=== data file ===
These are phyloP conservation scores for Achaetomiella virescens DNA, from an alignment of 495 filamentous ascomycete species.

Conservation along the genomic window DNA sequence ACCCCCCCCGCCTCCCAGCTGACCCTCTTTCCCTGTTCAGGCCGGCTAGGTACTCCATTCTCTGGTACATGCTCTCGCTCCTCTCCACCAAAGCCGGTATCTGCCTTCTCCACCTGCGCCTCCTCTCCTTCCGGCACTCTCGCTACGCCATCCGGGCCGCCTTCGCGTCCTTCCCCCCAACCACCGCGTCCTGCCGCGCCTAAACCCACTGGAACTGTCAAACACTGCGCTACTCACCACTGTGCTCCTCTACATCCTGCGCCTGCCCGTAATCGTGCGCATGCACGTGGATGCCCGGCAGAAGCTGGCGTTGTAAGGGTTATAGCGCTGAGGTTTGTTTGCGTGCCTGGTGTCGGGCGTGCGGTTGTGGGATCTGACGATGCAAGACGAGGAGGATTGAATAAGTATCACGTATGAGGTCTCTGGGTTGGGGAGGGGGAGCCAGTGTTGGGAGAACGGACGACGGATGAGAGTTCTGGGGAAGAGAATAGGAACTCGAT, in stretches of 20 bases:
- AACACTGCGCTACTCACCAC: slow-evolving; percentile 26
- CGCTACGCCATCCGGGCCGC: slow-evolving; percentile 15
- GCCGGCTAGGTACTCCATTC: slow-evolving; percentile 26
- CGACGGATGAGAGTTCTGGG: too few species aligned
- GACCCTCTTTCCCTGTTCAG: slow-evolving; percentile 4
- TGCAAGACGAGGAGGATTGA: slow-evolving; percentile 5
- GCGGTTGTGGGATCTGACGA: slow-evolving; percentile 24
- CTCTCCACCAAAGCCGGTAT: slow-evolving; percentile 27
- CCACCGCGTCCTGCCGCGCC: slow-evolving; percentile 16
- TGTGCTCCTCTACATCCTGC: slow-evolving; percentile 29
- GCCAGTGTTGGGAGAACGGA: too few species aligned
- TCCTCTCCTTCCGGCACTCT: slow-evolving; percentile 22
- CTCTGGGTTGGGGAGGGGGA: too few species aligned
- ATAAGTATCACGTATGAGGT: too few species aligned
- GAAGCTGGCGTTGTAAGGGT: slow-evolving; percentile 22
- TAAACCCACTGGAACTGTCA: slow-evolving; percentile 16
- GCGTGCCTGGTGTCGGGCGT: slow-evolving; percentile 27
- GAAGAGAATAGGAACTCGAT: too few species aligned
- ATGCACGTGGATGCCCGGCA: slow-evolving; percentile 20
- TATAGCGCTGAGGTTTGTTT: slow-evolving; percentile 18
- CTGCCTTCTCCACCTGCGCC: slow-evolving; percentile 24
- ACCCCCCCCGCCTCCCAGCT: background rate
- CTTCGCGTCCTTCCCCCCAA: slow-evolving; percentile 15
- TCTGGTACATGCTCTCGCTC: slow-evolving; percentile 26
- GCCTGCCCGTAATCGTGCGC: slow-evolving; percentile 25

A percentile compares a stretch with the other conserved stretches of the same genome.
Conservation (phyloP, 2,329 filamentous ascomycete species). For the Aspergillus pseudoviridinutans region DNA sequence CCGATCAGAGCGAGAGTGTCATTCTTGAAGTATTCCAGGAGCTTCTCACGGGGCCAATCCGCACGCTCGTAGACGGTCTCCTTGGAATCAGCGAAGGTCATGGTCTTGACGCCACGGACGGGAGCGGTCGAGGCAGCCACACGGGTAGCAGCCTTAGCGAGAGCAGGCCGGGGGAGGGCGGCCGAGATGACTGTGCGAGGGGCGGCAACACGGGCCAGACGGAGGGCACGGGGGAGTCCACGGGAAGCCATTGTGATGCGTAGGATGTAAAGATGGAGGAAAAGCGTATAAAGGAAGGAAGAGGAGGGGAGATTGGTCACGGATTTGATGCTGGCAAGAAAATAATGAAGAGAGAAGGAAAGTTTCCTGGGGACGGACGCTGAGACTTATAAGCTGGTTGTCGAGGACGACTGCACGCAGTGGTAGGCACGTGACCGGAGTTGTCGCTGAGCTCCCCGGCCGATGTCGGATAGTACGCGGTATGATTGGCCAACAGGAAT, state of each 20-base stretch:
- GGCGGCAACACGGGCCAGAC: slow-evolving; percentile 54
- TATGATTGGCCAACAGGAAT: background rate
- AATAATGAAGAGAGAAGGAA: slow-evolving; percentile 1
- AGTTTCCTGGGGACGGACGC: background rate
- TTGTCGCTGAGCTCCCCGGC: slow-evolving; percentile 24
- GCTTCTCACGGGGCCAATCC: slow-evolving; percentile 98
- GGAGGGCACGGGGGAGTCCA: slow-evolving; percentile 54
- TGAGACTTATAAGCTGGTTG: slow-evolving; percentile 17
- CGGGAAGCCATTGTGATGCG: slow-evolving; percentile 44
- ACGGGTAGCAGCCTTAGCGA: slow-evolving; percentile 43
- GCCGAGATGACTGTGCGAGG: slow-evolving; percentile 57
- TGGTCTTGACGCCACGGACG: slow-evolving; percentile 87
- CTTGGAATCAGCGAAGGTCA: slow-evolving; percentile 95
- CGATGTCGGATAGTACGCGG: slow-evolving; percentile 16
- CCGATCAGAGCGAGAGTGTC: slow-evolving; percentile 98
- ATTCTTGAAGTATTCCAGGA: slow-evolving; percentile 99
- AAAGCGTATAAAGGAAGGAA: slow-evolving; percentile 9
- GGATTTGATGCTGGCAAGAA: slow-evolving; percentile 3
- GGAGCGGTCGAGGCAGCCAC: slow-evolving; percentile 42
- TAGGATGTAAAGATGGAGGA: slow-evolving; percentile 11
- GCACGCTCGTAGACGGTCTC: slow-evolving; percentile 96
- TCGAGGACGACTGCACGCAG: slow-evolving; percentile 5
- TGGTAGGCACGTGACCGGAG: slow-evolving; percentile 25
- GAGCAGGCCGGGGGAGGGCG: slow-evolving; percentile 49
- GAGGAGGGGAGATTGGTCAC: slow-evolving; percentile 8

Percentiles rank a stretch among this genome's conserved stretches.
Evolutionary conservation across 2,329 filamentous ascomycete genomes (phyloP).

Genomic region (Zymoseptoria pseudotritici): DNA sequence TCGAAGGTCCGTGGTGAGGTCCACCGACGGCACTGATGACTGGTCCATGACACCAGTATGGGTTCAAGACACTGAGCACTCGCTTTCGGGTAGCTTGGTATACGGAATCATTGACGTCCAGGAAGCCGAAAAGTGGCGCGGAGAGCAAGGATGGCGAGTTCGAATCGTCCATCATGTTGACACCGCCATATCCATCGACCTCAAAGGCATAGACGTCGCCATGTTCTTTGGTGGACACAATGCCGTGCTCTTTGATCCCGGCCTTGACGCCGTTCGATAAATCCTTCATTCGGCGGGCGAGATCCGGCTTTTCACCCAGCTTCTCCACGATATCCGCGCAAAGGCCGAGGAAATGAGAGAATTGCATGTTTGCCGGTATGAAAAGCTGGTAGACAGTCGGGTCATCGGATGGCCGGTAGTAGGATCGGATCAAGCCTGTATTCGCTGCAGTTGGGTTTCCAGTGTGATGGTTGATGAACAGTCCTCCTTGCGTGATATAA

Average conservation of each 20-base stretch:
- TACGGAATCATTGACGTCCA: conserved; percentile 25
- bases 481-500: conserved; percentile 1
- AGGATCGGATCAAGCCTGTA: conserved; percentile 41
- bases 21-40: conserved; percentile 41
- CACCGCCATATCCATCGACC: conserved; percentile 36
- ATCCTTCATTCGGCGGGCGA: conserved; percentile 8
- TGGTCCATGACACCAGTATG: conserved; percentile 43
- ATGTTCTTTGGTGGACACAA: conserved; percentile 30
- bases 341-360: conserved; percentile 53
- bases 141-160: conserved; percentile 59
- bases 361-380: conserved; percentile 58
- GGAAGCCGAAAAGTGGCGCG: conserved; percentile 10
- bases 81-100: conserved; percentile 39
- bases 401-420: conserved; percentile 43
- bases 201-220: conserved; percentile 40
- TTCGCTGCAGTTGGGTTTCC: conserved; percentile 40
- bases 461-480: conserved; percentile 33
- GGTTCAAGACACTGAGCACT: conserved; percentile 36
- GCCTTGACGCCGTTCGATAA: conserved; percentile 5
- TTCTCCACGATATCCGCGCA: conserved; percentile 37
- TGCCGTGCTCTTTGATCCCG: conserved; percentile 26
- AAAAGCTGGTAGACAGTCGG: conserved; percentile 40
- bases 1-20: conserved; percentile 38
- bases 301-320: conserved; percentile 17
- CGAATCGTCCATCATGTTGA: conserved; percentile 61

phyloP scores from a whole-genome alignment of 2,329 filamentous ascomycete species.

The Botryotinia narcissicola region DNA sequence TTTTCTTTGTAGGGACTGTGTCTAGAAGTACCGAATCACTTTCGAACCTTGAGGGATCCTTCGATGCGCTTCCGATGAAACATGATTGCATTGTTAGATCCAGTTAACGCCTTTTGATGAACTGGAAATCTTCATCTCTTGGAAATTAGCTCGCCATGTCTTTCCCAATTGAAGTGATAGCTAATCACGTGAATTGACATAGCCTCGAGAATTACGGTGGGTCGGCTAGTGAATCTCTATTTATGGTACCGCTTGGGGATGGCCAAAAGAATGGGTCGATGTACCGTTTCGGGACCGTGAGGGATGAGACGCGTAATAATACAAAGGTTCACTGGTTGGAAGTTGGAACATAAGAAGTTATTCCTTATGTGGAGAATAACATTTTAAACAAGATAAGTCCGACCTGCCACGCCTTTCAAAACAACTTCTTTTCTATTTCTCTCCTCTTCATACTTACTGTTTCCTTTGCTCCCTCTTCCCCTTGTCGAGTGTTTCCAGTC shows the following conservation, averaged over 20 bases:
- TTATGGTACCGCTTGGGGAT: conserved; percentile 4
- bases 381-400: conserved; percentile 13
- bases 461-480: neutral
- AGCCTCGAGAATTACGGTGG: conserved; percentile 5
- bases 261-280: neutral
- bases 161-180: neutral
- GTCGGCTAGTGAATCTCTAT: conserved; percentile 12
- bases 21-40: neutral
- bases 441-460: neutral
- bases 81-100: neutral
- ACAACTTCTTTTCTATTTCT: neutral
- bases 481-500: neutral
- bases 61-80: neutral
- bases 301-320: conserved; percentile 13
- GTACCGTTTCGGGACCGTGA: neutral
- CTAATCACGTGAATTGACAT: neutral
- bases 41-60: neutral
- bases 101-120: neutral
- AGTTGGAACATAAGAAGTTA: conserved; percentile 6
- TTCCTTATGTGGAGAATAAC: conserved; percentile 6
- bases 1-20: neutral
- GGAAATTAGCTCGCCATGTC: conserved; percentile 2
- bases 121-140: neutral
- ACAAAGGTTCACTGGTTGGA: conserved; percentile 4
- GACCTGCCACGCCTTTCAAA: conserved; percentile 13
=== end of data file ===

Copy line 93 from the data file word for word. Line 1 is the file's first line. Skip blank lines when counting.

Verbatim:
- bases 21-40: neutral